Friday, July 27, 2012

Penn State, USF, Joe Nocera, the NCAA, and Fr. John J. Lo Schiavo, S.J.

No more Penn State blogging! I promised myself, but not you, no more Penn State! Enough of the two tragedies; first the victims of Jerry Sandusky, and second the NCAA questionable mugging of Penn State.

Then Joe Nocera wrote a column in the New York Times Tuesday.  Joe is an outstanding columnist for the Times. He has written several columns this year pillorying the NCAA for its arbitrary and capricious rules and decisions, feckless behavior, and overall incompetence (all my words – not his).

Joe has strongly argued that the NCAA should give Penn State the death penalty. He was disappointed therefore by the sanctions imposed on Penn State by the NCAA. Hence his Tuesday column.

The column though pushed two of my buttons , two quasi-repressed buttons – University of San Francisco basketball and Fr. Lo Schiavo, S.J..

I earned my Bachelors and JD degrees from USF in 6 ½ years from 1964 – 1970. Basketball was the soul of the University as the legacy of Bill Russell carried through the 1960’s. USF won two national titles, winning 60 straight games, being the first team to start three African Americans, Bill Russell, K. C. Jones and Hal Perry, in the NCAA finals. USF had the second best team on the West Coast in the 1960’s, but second to the great John Wooden UCLA teams. The stars during my stay at the Hilltop included Ollie Johnson, Joe Ellis, Russ Gumina, Erwin Mueller, Larry Blum, and Huey Thomas.

The Jesuits were incredible – highly educated, excellent teachers and outstanding leaders, with one exception, the Dean of Students and then Vice President of Student Affairs. Fr. John J. Lo Schiavo, S.J. Fr. Lo Schiavo, President Emeritus, is esteemed, being the living history of 6 decades of USF. He is the ambassador to the San Francisco community.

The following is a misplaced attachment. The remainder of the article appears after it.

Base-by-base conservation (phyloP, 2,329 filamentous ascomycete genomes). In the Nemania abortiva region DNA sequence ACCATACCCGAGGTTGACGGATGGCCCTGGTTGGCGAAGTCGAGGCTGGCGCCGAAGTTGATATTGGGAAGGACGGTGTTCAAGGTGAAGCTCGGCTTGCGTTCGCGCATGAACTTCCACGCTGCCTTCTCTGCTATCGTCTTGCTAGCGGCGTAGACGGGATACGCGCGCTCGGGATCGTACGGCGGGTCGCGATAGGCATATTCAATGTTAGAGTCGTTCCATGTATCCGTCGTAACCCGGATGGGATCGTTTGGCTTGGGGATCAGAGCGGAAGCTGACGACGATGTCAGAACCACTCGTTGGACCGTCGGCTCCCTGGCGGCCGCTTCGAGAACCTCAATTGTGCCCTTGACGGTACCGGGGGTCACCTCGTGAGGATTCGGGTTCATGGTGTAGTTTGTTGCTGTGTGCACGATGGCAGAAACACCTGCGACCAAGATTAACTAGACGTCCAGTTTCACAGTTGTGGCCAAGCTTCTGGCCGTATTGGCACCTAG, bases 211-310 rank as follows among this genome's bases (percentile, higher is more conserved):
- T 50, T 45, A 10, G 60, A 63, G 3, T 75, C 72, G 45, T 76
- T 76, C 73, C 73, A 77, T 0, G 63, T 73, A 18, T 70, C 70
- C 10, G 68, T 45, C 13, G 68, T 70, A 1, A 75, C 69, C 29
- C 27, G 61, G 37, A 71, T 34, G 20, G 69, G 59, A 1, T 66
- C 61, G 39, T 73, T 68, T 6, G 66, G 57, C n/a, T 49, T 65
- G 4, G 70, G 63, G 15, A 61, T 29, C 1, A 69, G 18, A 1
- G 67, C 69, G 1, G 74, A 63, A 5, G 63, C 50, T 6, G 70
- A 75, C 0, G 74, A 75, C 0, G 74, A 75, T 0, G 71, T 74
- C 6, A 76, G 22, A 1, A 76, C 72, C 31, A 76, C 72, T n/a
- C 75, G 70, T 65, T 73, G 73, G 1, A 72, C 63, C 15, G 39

I though thought him to be arrogant, hypocritical, and smarmy.

One example should suffice. He appointed a student, whose name shall remain nameless, a student of dubious academic credentials, to Alpha Sigma Nu, the National Jesuit Honor Society. The student’s family was a major contributor to USF.

That was 1966. Let’s skip to 1982, three decades ago.

What could a news junkie in Springfield, Massachusetts do? The internet did not exist. ESPN (1979) and CNN (1980) were in their infancy.

Fortunately the AM radio picked up WCBS, the all-news station from New York City.

One afternoon, while writing an article, I heard this heart stopping, breaking news flash on WCBS: “Father Lo Schiavo, President of the University of San Francisco, announced the suspension of the basketball team” for an indefinite period (three years).

Fr. Lo Schiavo was heralded nationally for placing academic integrity over sports, a powerful sports program. Among those applauding the decision were ironically Bobby Knight and Joe Paterno.

Basketball had become in Fr. Lo Schiavo’s eyes a monster with numerous violations threatening the academic integrity of the school: recruiting, academic, and now criminal. Papers and exams were faked for students (rumors which existed when I was a student). Quintin Dailey, the star player, was accused of assaulting a coed in her dorm room. He also admitted to getting paid for a summer job for which he performed no work. He pled guilty to aggravated assault, served no jail time, and played in the NBA.

That was it. The death-penalty was self-imposed. The basketball program never made a sustained comeback. The university has the Phoenix as a symbol, but basketball has never had a Lazarus rebirth from the basketball dead. A few NCAA and NIT tournaments, but Gonzaga now dominates the conference.

Friends at USF told me the real story was that Fr. Lo Schiavo was so upset by his earlier appearance before the NCAA that he vowed it would never happen again. It didn’t, and he didn’t. There’s no need for a NCAA investigation when the school falls on its sword.

That sounded like the Fr. Lo Schiavo I had come to know. He, as President of USF, had lost control over the basketball program. Rather than looking inward to himself, he sacrificed basketball.

That’s what Joe Nocera recommended for Penn State – to follow the example of USF and Fr. Lo Schiavo. I don’t recommend that for any school.

Fortunately I have Michigan football to still root for.     

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